We Follow a Male Lion Fitted with Radio Collar for About 3 kms Down the H7 Towards Nsemani Dam
In July we did the sunset drive at Satara. We always do at least one late drive on the Kruger's own vehicles when we visit the Park which meant we left Satara Camp at 16.30 and got back to camp about 20.00.
Be aware that late drives in open vehicles are cold affairs. You're provided with a blanket on the vehicle but it's still best to come in winter woollies and some more too.
The drive was a little uneventful until we'd almost completed the Girvana Loop back onto the H7 to return to Satara. The first sighting was a Leopard that we inadvertently disturbed as it was stalking a group of Impala on the right hand side of the S40. The leopard doubled back across the road right in front of us and we could follow, in the spotlight, its attempt to do a semi-circular detour behind us to get back in touch with the Impala herd.
This Lion is Fitted with Radio Collar. Part of Bovine TB Research Project
We were driving east and this shape appeared in the distance. It soon became obvious that it was a male lion walking west down the main tar road ... the H7. We passed with the Lion on the left (my side) and I got a great shot. After the passing we drove about 500 metres up the road and then turned the vehicle around and approached the lion from behind ... He could not have cared less, hardly even looking at what the obvious intrusion was. That's what you can do when you're King of the Jungle.
We followed at no more than 5 metres behind the lion for quite a distance before we turned around. The Lion was probably about 1 km, at this stage, from the Nsemani Dam where soon no doubt there was going to be quite a commotion especially from the alert baboons that are in that area.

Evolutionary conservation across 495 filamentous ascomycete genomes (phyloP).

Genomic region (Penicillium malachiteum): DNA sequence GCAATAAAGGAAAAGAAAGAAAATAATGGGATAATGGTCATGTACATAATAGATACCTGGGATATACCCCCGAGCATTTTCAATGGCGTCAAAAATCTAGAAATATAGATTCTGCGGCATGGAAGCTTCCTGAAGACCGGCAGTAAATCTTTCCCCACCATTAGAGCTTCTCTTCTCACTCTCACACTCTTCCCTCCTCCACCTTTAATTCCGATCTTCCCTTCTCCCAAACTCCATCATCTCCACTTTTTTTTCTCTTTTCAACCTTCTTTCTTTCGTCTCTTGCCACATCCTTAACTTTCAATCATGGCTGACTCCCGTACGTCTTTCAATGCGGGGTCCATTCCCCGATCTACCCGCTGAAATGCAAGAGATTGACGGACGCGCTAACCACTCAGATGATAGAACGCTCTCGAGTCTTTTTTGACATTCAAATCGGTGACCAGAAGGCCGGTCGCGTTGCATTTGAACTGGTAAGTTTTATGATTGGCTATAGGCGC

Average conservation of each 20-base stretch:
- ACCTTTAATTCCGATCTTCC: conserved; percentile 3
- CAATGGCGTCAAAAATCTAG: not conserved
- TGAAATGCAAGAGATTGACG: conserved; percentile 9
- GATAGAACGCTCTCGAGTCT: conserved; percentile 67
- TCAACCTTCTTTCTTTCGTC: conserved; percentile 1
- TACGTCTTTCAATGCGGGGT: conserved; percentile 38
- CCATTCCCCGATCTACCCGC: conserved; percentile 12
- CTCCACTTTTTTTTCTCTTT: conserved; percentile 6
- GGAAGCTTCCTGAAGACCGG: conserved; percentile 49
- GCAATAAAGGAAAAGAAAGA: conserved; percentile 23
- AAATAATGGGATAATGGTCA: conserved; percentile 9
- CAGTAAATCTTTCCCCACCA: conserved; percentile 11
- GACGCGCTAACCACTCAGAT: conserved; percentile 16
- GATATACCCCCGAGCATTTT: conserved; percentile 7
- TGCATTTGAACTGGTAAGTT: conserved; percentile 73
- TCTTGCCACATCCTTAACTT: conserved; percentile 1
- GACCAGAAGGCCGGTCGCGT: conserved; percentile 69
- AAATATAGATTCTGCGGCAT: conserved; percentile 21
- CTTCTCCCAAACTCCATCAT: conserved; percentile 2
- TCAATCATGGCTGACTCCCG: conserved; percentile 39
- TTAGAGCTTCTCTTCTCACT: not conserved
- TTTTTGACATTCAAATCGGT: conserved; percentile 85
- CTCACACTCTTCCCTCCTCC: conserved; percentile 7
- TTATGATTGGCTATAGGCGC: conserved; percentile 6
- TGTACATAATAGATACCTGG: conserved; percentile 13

The reason for the radio collar was that this particular lion was being used for research into the Buffalo eating habits of lions in the area. Buffalo are carriers of Bovine TB disease and this is passed onto some lions through the habit of eating the contaminated meat.
There is an extremely interesting article to be read here on this subject involving Lions from the south of the Kruger (more infected) and Lions from the north (less infected). One of the interesting observations is that male Lions seem to be more a risk and the reason is that the males are first into the kill and eat the choicest parts ... the lungs. Of course the lungs are the centre of TB infections in the host Buffalo.
We said goodnight to 2 young spotted Hyaena's just as we approached the left turn into the Satara Camp approach drive ... one had a piece of meat hanging from its jaws.
The night drive people were waiting to get on the vehicle to see who knows what ... but for sure, they were going to get cold.